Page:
Monday, January 31, 2011

Rising Above the Gathering Storm, Revisited: Rapidly Approaching Category 5

The National Academies Press recently released a jaw-dropping report on the state of math, engineering and science education in the United States.  The word cloud below provides a high level summary.  Below are also some of the factoids included in the report.

It's obvious that there is MUCH work to do!

Here's a few factoids from the report:
  • Sixty-nine percent of United States public school students in fifth through eighth grade are taught mathematics by a teacher without a degree or certificate in mathematics.
  • In 2000 the number of foreign students studying the physical sciences and engineering in United States graduate schools for the first time surpassed the number of United States students.
  • The United States now ranks 22nd among the world’s nations in the density of broadband Internet penetration and 72nd in the density of mobile telephony subscriptions.
  • In 2009, 51 percent of United States patents were awarded to non- United States companies
  • Thirty years ago, ten percent of California’s general fund went to higher education and three percent to prisons. Today, nearly eleven percent goes to prisons and eight percent to higher education.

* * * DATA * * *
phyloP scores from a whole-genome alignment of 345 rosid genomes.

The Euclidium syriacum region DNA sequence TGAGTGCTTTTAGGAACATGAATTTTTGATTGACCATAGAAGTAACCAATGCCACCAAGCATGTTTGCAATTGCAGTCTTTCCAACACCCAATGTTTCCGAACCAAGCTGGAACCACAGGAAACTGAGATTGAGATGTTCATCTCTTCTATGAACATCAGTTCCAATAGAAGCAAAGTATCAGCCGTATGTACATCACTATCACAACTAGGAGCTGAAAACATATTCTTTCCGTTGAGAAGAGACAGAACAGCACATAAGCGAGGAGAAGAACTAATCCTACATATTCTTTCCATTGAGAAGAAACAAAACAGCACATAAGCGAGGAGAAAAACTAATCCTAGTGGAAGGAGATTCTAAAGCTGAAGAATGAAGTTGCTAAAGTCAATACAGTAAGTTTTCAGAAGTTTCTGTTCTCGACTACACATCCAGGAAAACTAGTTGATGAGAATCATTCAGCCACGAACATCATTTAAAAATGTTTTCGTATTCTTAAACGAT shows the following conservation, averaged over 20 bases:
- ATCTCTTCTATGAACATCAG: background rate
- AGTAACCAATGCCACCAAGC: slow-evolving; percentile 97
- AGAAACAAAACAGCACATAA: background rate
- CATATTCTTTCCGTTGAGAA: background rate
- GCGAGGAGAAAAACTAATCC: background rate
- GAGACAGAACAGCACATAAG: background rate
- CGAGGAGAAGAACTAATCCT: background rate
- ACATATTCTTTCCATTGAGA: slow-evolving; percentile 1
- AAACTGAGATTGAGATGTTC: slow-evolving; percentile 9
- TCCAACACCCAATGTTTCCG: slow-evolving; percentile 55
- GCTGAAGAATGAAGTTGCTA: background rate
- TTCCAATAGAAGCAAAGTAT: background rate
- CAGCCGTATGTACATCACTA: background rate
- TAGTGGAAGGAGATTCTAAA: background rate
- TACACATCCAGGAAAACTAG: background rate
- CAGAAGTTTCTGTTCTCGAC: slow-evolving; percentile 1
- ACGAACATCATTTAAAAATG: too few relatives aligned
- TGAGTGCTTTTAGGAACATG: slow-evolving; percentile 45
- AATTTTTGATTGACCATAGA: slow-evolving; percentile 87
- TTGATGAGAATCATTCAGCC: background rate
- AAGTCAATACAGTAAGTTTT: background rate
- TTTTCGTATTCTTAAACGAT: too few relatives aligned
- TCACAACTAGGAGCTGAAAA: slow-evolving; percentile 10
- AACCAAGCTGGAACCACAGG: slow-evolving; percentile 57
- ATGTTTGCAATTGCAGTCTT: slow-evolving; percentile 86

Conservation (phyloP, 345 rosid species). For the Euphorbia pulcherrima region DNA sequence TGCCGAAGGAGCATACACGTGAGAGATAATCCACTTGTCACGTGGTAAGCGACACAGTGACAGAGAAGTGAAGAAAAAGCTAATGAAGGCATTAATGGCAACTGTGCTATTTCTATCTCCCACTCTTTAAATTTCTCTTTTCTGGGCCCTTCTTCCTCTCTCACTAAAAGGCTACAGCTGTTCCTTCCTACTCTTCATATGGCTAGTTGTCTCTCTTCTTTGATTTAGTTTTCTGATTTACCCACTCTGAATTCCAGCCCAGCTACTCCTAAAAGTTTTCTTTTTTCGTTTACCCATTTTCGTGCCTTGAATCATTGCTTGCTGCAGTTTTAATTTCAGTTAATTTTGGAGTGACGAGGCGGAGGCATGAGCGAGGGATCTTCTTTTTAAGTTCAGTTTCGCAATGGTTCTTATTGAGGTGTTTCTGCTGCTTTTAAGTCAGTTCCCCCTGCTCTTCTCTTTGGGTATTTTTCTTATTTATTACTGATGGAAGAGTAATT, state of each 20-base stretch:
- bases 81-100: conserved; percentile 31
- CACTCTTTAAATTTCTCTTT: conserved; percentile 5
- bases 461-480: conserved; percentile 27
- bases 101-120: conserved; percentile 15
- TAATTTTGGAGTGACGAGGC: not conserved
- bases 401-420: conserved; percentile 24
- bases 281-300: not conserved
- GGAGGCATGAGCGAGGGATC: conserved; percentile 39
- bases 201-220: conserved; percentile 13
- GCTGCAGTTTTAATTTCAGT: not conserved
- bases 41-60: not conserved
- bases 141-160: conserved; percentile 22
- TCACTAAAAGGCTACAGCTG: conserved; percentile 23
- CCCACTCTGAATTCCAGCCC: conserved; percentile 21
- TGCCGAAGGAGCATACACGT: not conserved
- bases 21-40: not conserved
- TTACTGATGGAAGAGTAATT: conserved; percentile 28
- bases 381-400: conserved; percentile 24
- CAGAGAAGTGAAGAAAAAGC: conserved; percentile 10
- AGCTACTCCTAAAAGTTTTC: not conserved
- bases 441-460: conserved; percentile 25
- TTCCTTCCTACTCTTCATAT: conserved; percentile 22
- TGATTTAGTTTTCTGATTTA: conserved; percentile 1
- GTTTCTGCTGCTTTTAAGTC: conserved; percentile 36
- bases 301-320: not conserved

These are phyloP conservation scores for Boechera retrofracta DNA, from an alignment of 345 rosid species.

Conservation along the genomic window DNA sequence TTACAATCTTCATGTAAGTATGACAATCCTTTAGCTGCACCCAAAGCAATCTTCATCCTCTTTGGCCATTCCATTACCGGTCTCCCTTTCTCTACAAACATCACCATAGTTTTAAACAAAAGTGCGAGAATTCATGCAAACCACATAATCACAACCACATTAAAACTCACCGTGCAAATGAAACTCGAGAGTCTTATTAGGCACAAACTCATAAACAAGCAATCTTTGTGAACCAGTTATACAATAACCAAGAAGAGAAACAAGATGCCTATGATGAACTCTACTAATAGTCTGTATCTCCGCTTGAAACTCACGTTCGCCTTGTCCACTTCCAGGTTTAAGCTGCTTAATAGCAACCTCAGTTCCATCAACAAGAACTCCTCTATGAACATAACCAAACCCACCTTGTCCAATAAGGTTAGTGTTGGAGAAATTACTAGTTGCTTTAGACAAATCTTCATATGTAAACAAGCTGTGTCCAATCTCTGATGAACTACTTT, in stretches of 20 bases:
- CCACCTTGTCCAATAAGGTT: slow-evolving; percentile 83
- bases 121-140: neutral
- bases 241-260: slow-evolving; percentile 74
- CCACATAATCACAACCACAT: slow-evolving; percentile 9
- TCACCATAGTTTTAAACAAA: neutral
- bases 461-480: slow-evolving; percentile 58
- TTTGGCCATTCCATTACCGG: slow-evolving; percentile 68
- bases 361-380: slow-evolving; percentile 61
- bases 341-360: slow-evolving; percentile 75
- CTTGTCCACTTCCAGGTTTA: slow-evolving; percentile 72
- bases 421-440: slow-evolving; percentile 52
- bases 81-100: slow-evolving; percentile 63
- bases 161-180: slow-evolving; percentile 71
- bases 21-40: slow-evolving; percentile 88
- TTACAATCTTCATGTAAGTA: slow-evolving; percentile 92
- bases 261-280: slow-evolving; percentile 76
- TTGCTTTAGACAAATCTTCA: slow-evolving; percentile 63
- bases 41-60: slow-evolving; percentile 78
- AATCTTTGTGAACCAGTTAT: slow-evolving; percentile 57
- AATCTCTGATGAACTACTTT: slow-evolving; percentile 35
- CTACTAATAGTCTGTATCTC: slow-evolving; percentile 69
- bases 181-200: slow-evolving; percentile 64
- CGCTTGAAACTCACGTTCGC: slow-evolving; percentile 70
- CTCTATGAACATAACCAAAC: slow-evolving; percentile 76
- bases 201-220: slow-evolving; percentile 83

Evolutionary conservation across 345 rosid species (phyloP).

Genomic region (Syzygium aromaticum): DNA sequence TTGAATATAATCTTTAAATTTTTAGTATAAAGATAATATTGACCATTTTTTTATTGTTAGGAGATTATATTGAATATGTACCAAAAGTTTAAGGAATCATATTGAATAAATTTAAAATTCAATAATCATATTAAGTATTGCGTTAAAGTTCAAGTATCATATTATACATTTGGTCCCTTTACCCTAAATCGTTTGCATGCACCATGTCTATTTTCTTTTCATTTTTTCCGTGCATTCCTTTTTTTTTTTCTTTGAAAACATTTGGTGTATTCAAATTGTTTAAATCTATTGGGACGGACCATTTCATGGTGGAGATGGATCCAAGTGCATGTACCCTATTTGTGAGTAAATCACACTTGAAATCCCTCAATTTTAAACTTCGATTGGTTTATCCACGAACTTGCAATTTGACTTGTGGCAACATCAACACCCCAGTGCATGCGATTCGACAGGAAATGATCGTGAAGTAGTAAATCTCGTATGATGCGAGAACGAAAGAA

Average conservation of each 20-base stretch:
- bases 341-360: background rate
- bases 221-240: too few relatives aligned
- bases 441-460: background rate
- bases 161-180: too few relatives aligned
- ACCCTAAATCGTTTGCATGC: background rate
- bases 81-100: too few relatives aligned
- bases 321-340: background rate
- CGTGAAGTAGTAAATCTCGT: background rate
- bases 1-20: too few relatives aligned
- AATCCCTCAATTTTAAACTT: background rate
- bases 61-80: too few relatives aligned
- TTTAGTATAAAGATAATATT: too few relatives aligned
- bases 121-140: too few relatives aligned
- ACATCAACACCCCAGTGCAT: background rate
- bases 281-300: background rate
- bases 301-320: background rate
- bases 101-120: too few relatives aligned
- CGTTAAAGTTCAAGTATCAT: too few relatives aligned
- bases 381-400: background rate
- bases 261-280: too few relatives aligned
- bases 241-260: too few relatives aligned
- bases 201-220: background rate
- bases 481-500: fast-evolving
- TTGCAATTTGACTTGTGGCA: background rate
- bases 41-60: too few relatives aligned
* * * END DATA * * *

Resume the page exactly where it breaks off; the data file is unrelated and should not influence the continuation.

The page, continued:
• The United States graduates more visual arts and performing arts majors than engineers.
  • The total annual federal investment in research in mathematics, the physical sciences and engineering is now equal to the increase in United States healthcare costs every nine weeks.
  • The average American K-12 student spends four hours a day in front of a TV.
  • When MIT put its course materials on the worldwide web, over half of the users were outside the United States.
  • Japan has 1524 miles of high speed rail; France has 1163; and China just passed 742 miles. The United States has 225. China has 5612 miles now under construction and one plant produces 200 trains each year capable of operating at 217 mph. The United States has none under construction.
  • Youths between the ages of 8 and 18 average seven-and-a-half hours a day in front of video games, television and computers—often multi-tasking.
References (for the above) can be found in the full report.

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